incendiary wit from a perpetually curious techfemme... and the crap I find on the interwebs.

genre (hip) hopping: the first in a series of genre swaps by the iggli blog team.

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gotta love tonedeff.

i’m not sure why i never got into hip hop and why it never got into me.

i can’t blame it on living in the suburbs, or my WASPY catatonia (lol), because those are currently prerequisites for many hip hop lovers in America. in my formative years, artists like Nine Inch Nails or Tool or Tori Amos always stole my attention away. but recently i’ve realized it’s short-sighted to think hip hop is not a part of my life.

for example, Trent Reznor of Nine Inch Nails recently toured with Saul Williams, collaborated with El-P, and compared his creative process of his most recent album Year Zero to Public Enemy’s; Tori Amos reinterpreted an Eminem song , and Wu Tang Clan just got the rights to the Beatles’ “My Guitar Gently Weeps.” okay, i don’t like the Beatles, but i’m just saying that hip hop intersects the alternative genre where i locate the majority of my taste.

thus, it was time for me to pay homage and I found the perfect opportunity!

Reed, a friend and iggli colleague of mine, suggested a genre-swap – to go and experience a type of music that is far outside of one’s normal tastes and then write about it. lucky for both of us, he’s a promoter with Nancy Drew Presents, and was one of the masterminds behind the incredibly successful october 6 show at the Fox Theater. the bill was Cunnin Lynguists, PackFM, Sleep of Chicarones, Zelly Rock, Whiskey Blanket, tonedeff, and audible audities.

i got to see it from upstairs, downstairs, back stage side stage... lucky me! it was truly an experience.

would you like to know one main conclusion from the evening?

people are wrong!
the accusations you hear about hip hop do not apply wholesale.
the acts that I saw had a ridiculous amount of skill, linguistically and physically.
i always hear in the media, that hip hop is a useless bunch of soulless thugs.
these were some of the nicest, most polite people i have ever met. they are also some of the smartest and well-spoken.

kids, turn off fox news!

another remarkable thing about the evening was the energy. the conviction in the room, the love for the artists was unbelievable. even for the opening acts, the appreciation and attention was intense. now, these aren’t acts you’d yet see on the billboard charts, but it was as though they were the greatest in the world at that moment. their interaction with the crowd was indicative with their impeccable showmanship and the crowd showed their appreciation endlessly. i was very impressed that even the openers got so much attention, as a lot of the rock shows i’ve been, the openers usually get little to no attention. i’m not sure why this is, and why this show was different, and if this is generally a trend in hip hop (i can’t say since this was only my first show) but it was an interesting observation!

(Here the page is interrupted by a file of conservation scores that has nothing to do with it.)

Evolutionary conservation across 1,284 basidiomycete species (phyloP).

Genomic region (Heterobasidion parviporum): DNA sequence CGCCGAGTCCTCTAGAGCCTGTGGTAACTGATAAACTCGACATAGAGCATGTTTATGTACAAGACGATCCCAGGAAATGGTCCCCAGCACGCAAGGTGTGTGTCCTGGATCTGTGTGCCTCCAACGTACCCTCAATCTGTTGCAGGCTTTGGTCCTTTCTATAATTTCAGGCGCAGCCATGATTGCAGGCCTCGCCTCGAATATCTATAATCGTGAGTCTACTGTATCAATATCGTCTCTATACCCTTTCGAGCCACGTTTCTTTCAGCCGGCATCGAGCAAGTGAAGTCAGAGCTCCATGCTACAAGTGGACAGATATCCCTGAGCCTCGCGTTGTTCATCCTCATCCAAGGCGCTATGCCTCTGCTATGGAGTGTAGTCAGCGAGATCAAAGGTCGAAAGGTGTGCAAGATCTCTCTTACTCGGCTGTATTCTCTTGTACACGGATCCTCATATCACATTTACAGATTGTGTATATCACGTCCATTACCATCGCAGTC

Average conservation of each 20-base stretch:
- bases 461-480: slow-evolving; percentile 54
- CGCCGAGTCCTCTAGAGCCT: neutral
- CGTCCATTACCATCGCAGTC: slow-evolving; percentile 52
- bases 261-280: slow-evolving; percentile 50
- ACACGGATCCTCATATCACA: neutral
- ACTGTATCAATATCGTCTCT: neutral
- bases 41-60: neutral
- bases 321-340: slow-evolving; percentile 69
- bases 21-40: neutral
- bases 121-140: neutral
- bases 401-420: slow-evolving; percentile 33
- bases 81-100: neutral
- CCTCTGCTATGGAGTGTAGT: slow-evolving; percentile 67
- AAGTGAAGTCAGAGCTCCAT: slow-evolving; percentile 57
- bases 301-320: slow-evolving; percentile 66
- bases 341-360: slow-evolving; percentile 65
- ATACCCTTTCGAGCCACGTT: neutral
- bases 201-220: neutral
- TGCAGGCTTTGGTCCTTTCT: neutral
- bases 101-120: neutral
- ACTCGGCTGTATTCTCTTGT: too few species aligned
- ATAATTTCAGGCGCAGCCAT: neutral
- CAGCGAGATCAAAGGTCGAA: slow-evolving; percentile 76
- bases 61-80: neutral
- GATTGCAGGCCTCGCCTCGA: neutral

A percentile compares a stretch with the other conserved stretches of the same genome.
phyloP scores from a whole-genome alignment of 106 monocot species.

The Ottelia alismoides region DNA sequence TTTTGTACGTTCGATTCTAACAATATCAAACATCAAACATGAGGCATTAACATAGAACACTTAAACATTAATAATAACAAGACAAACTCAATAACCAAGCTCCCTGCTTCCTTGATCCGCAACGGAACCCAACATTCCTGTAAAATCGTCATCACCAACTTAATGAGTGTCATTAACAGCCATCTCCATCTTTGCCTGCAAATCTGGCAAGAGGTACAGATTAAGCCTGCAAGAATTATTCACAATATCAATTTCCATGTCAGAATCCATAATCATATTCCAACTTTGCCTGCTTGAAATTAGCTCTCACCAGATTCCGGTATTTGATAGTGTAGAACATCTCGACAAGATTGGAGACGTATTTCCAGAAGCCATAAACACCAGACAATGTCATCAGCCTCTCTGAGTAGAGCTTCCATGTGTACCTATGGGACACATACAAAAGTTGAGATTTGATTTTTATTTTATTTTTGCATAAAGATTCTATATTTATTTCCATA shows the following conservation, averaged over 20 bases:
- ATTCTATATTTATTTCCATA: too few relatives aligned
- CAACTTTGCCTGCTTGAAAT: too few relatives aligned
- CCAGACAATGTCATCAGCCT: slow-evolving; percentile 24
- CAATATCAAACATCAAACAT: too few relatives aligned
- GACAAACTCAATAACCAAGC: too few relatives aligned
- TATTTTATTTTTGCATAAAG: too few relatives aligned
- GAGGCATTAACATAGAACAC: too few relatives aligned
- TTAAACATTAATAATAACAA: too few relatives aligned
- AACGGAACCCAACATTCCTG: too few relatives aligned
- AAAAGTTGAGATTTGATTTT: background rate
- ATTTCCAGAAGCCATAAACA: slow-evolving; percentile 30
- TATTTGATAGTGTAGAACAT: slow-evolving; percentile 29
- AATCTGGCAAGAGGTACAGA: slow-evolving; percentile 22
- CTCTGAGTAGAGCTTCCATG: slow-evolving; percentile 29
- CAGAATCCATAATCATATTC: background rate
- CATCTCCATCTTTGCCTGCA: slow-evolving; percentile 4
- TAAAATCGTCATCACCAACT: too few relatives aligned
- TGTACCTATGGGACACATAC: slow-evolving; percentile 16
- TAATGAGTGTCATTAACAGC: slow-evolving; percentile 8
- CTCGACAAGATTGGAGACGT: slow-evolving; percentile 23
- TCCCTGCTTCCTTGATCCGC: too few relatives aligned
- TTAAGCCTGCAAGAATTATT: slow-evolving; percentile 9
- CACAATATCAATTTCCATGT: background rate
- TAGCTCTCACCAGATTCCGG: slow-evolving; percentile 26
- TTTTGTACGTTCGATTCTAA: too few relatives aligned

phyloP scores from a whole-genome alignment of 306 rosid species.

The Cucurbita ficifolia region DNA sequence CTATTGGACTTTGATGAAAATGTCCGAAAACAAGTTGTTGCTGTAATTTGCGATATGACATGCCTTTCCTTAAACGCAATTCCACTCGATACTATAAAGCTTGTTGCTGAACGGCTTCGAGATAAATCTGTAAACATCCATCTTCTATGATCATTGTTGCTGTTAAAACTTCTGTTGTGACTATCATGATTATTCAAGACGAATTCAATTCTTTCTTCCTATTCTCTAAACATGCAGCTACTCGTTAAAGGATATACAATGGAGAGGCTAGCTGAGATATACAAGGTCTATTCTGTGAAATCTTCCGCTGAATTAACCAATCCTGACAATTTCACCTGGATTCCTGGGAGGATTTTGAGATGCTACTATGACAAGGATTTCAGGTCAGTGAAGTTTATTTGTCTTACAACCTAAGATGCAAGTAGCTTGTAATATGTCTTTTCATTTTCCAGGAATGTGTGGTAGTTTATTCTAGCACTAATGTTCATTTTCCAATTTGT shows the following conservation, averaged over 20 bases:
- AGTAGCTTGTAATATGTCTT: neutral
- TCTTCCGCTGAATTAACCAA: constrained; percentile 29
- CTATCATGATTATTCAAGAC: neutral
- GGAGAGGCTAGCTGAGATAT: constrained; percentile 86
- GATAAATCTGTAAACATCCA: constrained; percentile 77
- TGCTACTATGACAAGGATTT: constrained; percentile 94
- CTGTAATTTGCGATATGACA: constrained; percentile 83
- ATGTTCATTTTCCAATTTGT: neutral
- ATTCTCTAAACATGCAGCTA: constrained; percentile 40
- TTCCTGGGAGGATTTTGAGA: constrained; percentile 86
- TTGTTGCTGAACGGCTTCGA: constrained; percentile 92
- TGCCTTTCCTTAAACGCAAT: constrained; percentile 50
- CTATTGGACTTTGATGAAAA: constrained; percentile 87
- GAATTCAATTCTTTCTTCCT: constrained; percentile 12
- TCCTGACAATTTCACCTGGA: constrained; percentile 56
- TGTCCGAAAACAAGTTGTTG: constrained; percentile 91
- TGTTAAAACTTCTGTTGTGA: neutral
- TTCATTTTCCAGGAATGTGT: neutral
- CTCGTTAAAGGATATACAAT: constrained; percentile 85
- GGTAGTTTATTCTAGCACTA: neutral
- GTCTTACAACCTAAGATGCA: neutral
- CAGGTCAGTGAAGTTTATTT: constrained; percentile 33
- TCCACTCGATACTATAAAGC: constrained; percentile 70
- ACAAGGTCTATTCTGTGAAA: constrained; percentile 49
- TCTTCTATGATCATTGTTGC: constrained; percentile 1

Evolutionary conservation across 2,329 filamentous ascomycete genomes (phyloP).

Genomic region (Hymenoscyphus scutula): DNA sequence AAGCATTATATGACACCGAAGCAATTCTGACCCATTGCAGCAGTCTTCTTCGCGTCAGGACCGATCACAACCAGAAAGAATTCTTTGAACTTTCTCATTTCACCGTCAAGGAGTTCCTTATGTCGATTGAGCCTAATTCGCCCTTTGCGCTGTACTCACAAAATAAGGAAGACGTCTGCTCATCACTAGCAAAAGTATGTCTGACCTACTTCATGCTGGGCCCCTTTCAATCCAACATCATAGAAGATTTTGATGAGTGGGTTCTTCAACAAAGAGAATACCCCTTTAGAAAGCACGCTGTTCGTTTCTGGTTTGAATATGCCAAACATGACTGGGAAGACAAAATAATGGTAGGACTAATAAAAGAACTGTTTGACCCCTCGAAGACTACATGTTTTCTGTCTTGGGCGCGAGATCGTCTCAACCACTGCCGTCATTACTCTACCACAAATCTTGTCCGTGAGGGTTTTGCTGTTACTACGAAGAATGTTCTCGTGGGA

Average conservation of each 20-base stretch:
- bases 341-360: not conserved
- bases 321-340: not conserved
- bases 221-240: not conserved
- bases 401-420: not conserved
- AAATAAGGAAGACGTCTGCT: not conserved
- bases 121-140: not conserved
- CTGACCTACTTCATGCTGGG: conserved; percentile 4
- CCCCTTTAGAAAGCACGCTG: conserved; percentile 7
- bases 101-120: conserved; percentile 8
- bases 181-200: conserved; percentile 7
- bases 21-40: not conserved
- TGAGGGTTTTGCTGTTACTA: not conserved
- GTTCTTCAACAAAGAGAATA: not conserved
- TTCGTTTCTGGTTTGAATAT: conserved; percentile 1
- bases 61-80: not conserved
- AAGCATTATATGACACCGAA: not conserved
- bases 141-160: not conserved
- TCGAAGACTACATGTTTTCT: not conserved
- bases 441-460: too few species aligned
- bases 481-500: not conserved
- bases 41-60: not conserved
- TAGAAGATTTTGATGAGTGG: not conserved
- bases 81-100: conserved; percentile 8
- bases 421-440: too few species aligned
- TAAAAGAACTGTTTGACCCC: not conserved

i was also lucky enough to sit in on an interview with the headliners of the show, Cunnin Lynguists, conducted chiefly by out tha box television. they were very fascinated with the fact that i had never been to a hip hop show, and i was grateful that they let such an amateur like myself be a part of it! i asked, what seemed to me, like fairly informed questions: what do you think about the state of hip hop?; what do you think about the push to remove certain words from hip hop altogether? i will certainly post the interview when it is up.

my second and final conclusion is this: it is worth it to go and experience a completely alien form of music. keep your mind open and you might find a new artist. at the very least, if you work for iggli, you can write off the ticket in your taxes.

Cunnin Lynguists - Fox Theatre 10.06.07

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look that at that CROWD!


18.10.07 Anonymous said...

Ummm..... Thanks for the preview. But what about Charlotte Martin?????